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Part I: Introduction > Database Administration

Chapter 4. Database Administration

For the most part, MySQL is low-maintenance software. Once you have installed MySQL, it does not place heavy administrative demands on you. It is not, however, maintenance free. Typical MySQL administration tasks include:

  • Installation

  • Configuration and tuning

  • Access control

  • Logging

  • Backup and recovery

  • Table maintenance

We cover some of these topics in detail in other chapters—installation in Chapter 2, performance tuning in Chapter 5, and access control in Chapter 6.

You may find this chapter helpful even if you are not the one responsible for the administration of your MySQL server. Knowing about database administration can help you diagnose problems before you have to approach your database administrator.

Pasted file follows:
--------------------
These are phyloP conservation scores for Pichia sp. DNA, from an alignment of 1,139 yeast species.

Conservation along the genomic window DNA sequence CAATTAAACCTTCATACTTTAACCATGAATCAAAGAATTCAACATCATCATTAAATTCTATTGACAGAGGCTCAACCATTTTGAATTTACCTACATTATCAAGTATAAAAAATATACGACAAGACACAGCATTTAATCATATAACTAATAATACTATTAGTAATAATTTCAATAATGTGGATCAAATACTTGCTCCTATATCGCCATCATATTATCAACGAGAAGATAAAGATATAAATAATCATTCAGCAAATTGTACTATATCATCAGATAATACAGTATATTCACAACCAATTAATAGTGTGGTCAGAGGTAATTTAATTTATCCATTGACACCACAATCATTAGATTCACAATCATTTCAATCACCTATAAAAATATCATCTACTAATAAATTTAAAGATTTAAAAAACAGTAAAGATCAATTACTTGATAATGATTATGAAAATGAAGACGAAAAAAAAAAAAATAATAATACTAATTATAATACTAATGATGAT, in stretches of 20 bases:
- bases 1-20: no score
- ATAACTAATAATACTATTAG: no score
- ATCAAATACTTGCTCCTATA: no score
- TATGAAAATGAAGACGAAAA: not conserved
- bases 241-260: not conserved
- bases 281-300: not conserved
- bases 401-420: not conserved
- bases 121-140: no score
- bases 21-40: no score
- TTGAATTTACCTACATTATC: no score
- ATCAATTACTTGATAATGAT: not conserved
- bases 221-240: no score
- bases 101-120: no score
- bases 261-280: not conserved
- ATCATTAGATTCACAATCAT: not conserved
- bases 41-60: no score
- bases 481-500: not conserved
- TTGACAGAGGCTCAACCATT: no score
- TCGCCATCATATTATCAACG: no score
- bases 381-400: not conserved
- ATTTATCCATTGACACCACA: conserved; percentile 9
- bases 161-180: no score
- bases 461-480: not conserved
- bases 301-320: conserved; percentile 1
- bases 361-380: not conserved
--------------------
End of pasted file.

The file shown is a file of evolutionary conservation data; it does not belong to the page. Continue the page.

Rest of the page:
To perform many administrative tasks, you must have administrative access to MySQL. (We describe access privileges and how to set yourself up as the MySQL database administrator in detail in Chapter 6.) You will additionally require administrative access to your operating system—root on Unix systems, Administrator on Windows NT/2000/XP—to perform a number of tasks.[1]

[1] On Mac OS X, you must enable the root user to gain root access. As of now, there is no way to manage the MySQL operating system needs by supplying the password of a user with administrative privileges.

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